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Figure 1: (A) Low-power photomicrograph of a Nissl-stained section to illustrate an sclerotic hippocampus at the level of the medial hippocampal formation. In all cases, the tissue used corresponded to a similar level. (B,C) Photomicrographs of Nissl-stained sections of a non-sclerotic (B) and a sclerotic hippocampal formation (C) illustrating the regions examined in the present study (indicated by boxes). CA1–3: cornu ammonis fields; DG, dentate gyrus; Sub, subiculum, Sub/CA1: transitional subiculum/CA1 region. Scale bar [in (B)]: 500 μm in (A), 1000 μm in (B,C).

Mentions: In this study, we established the cytoarchitectonic division of the hippocampal fields on the basis of previous descriptions (Amaral et al., 1990). The distinction between CA1 and subiculum was established by the clusters of modified pyramidal cells in the superficial aspect of the subiculum (the nomenclature used for each region examined is shown in Figure 1; according to Muñoz et al., 2007). Both in the non-sclerotic and sclerotic hippocampus, the area of the subiculum displayed an apparent normal aspect and is referred to as subiculum from non-sclerotic and from sclerotic hippocampi respectively, while the areas of the CA1 showing clear neuronal loss and gliosis will be referred to as the sclerotic CA1. Since the transition between the subiculum and CA1 is gradual and diffuse, this region is referred to as the transitional subiculum/CA1, and it was only contemplated for analysis in the sclerotic hippocampus (Figures 1 and 2).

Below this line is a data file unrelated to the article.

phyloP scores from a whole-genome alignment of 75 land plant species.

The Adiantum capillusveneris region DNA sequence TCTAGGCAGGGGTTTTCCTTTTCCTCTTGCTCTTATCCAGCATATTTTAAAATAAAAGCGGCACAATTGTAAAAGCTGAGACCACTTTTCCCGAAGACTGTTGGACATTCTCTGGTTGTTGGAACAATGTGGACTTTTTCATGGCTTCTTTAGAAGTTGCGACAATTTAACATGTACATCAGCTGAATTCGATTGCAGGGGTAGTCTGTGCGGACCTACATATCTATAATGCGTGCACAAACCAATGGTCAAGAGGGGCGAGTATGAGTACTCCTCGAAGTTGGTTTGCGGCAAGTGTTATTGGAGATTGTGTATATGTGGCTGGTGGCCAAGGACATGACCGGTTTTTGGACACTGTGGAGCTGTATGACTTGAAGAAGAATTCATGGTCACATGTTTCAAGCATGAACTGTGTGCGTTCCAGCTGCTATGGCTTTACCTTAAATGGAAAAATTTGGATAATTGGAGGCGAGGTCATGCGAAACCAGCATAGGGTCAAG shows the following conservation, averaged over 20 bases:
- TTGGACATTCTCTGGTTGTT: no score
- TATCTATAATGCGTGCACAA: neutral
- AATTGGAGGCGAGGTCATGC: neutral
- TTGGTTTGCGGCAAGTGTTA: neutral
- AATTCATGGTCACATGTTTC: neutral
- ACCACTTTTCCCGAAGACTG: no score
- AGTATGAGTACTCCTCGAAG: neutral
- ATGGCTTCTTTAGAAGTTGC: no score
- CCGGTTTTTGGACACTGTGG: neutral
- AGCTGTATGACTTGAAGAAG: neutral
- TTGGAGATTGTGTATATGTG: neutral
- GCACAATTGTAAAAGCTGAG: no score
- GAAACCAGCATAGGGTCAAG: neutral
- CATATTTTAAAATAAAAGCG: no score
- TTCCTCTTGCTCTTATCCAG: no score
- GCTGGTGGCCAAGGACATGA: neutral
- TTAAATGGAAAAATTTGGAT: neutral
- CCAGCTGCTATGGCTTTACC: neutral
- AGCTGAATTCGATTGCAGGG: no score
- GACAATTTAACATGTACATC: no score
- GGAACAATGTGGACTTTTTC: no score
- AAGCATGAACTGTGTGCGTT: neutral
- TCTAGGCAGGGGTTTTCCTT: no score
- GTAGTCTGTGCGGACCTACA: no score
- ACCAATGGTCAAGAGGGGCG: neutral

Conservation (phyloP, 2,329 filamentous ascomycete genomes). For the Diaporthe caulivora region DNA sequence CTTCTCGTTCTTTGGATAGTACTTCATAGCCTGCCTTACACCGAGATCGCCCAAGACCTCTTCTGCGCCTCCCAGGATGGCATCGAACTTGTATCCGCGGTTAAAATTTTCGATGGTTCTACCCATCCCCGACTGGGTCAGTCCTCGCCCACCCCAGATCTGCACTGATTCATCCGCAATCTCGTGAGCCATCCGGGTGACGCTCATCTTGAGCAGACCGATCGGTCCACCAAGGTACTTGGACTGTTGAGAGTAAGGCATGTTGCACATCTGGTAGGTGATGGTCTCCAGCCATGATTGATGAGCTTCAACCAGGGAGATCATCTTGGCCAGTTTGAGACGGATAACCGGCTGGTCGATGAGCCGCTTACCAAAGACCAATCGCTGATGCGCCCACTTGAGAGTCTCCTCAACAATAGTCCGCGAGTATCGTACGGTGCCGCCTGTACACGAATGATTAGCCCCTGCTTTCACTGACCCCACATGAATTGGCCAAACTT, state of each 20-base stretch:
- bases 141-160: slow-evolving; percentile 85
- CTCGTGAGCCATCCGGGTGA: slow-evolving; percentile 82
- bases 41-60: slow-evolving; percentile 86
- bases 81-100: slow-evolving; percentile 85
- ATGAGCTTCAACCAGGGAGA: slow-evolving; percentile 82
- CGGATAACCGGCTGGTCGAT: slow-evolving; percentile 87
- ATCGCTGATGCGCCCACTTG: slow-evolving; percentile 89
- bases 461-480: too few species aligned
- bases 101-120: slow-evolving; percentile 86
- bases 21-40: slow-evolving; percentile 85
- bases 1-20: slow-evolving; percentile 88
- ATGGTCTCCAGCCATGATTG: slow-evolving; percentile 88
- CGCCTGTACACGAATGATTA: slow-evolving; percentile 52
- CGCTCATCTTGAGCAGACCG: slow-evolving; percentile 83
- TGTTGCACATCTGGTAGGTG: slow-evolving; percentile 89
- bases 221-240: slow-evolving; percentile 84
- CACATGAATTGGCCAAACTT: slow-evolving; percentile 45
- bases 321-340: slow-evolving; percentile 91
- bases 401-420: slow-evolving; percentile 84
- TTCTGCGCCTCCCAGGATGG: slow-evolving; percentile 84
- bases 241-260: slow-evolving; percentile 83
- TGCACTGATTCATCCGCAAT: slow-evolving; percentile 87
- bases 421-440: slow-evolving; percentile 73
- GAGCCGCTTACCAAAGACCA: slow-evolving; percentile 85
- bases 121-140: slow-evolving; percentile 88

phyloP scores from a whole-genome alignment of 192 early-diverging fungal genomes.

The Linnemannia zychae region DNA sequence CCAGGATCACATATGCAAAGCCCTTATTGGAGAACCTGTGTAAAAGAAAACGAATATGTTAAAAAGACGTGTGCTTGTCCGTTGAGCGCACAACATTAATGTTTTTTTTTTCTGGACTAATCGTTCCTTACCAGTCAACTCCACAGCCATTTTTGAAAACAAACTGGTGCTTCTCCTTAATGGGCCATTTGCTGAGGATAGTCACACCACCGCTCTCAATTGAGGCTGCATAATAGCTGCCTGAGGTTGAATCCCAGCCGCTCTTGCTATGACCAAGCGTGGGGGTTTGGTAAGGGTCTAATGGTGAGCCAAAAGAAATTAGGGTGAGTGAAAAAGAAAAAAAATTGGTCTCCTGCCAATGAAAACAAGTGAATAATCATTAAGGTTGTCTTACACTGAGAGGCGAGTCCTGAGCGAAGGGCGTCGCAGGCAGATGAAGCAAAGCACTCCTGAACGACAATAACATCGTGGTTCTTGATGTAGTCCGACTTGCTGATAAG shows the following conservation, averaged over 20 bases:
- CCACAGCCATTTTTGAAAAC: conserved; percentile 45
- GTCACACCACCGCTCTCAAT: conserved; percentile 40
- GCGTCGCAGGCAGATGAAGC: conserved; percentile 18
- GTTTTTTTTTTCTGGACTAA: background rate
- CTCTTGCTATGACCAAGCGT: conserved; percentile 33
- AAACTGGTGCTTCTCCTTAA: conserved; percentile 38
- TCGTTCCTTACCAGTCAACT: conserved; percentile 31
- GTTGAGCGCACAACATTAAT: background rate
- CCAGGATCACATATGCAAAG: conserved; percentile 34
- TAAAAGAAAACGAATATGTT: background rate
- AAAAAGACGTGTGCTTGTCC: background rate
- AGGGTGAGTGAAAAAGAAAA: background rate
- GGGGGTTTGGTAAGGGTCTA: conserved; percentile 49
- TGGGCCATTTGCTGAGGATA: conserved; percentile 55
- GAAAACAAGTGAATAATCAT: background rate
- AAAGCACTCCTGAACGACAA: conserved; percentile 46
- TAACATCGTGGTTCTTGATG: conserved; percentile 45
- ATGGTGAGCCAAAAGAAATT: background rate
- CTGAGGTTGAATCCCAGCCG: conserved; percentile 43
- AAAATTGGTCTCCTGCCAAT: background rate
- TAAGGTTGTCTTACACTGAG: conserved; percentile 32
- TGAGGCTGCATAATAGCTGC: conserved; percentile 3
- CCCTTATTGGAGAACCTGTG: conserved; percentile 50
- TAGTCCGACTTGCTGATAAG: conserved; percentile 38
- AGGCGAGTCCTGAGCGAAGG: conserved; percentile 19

A stereological study of synapse number in the epileptic human hippocampus.

Alonso-Nanclares L, Kastanauskaite A, Rodriguez JR, Gonzalez-Soriano J, Defelipe J - Front Neuroanat (2011)

(A) Low-power photomicrograph of a Nissl-stained section to illustrate an sclerotic hippocampus at the level of the medial hippocampal formation. In all cases, the tissue used corresponded to a similar level. (B,C) Photomicrographs of Nissl-stained sections of a non-sclerotic (B) and a sclerotic hippocampal formation (C) illustrating the regions examined in the present study (indicated by boxes). CA1–3: cornu ammonis fields; DG, dentate gyrus; Sub, subiculum, Sub/CA1: transitional subiculum/CA1 region. Scale bar [in (B)]: 500 μm in (A), 1000 μm in (B,C).
© Copyright Policy - open-access
Related In: Results  -  Collection

License
Show All Figures
getmorefigures.php?uid=PMC3046382&req=5

Figure 1: (A) Low-power photomicrograph of a Nissl-stained section to illustrate an sclerotic hippocampus at the level of the medial hippocampal formation. In all cases, the tissue used corresponded to a similar level. (B,C) Photomicrographs of Nissl-stained sections of a non-sclerotic (B) and a sclerotic hippocampal formation (C) illustrating the regions examined in the present study (indicated by boxes). CA1–3: cornu ammonis fields; DG, dentate gyrus; Sub, subiculum, Sub/CA1: transitional subiculum/CA1 region. Scale bar [in (B)]: 500 μm in (A), 1000 μm in (B,C).